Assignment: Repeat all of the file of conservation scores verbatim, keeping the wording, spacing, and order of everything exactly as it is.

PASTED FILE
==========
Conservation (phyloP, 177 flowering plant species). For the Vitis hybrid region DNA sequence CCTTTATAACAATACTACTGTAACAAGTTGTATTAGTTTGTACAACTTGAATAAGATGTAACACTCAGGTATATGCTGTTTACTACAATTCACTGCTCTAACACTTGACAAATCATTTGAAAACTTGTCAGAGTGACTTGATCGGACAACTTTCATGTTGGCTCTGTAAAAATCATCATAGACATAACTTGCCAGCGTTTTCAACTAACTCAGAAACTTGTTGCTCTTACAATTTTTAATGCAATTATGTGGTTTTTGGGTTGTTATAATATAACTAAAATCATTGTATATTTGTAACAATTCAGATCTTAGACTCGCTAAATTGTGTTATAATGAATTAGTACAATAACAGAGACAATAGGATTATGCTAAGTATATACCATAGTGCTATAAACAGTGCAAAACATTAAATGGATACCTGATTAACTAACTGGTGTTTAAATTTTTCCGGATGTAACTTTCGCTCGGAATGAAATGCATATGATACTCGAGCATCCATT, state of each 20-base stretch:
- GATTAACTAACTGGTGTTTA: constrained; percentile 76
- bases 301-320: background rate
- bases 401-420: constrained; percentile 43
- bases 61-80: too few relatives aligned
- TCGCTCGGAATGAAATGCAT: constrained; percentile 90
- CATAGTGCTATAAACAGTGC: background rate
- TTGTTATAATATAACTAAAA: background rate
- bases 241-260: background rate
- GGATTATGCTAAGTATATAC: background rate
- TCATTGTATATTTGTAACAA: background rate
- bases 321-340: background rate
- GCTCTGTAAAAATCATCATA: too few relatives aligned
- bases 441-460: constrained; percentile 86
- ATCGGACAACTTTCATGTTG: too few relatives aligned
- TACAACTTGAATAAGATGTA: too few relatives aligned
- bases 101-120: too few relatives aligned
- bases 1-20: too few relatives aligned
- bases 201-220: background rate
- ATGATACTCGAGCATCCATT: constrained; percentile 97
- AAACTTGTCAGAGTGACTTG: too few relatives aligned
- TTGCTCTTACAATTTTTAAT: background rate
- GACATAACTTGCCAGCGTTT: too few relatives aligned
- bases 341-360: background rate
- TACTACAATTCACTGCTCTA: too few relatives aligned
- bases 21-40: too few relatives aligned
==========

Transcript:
Conservation (phyloP, 177 flowering plant species). For the Vitis hybrid region DNA sequence CCTTTATAACAATACTACTGTAACAAGTTGTATTAGTTTGTACAACTTGAATAAGATGTAACACTCAGGTATATGCTGTTTACTACAATTCACTGCTCTAACACTTGACAAATCATTTGAAAACTTGTCAGAGTGACTTGATCGGACAACTTTCATGTTGGCTCTGTAAAAATCATCATAGACATAACTTGCCAGCGTTTTCAACTAACTCAGAAACTTGTTGCTCTTACAATTTTTAATGCAATTATGTGGTTTTTGGGTTGTTATAATATAACTAAAATCATTGTATATTTGTAACAATTCAGATCTTAGACTCGCTAAATTGTGTTATAATGAATTAGTACAATAACAGAGACAATAGGATTATGCTAAGTATATACCATAGTGCTATAAACAGTGCAAAACATTAAATGGATACCTGATTAACTAACTGGTGTTTAAATTTTTCCGGATGTAACTTTCGCTCGGAATGAAATGCATATGATACTCGAGCATCCATT, state of each 20-base stretch:
- GATTAACTAACTGGTGTTTA: constrained; percentile 76
- bases 301-320: background rate
- bases 401-420: constrained; percentile 43
- bases 61-80: too few relatives aligned
- TCGCTCGGAATGAAATGCAT: constrained; percentile 90
- CATAGTGCTATAAACAGTGC: background rate
- TTGTTATAATATAACTAAAA: background rate
- bases 241-260: background rate
- GGATTATGCTAAGTATATAC: background rate
- TCATTGTATATTTGTAACAA: background rate
- bases 321-340: background rate
- GCTCTGTAAAAATCATCATA: too few relatives aligned
- bases 441-460: constrained; percentile 86
- ATCGGACAACTTTCATGTTG: too few relatives aligned
- TACAACTTGAATAAGATGTA: too few relatives aligned
- bases 101-120: too few relatives aligned
- bases 1-20: too few relatives aligned
- bases 201-220: background rate
- ATGATACTCGAGCATCCATT: constrained; percentile 97
- AAACTTGTCAGAGTGACTTG: too few relatives aligned
- TTGCTCTTACAATTTTTAAT: background rate
- GACATAACTTGCCAGCGTTT: too few relatives aligned
- bases 341-360: background rate
- TACTACAATTCACTGCTCTA: too few relatives aligned
- bases 21-40: too few relatives aligned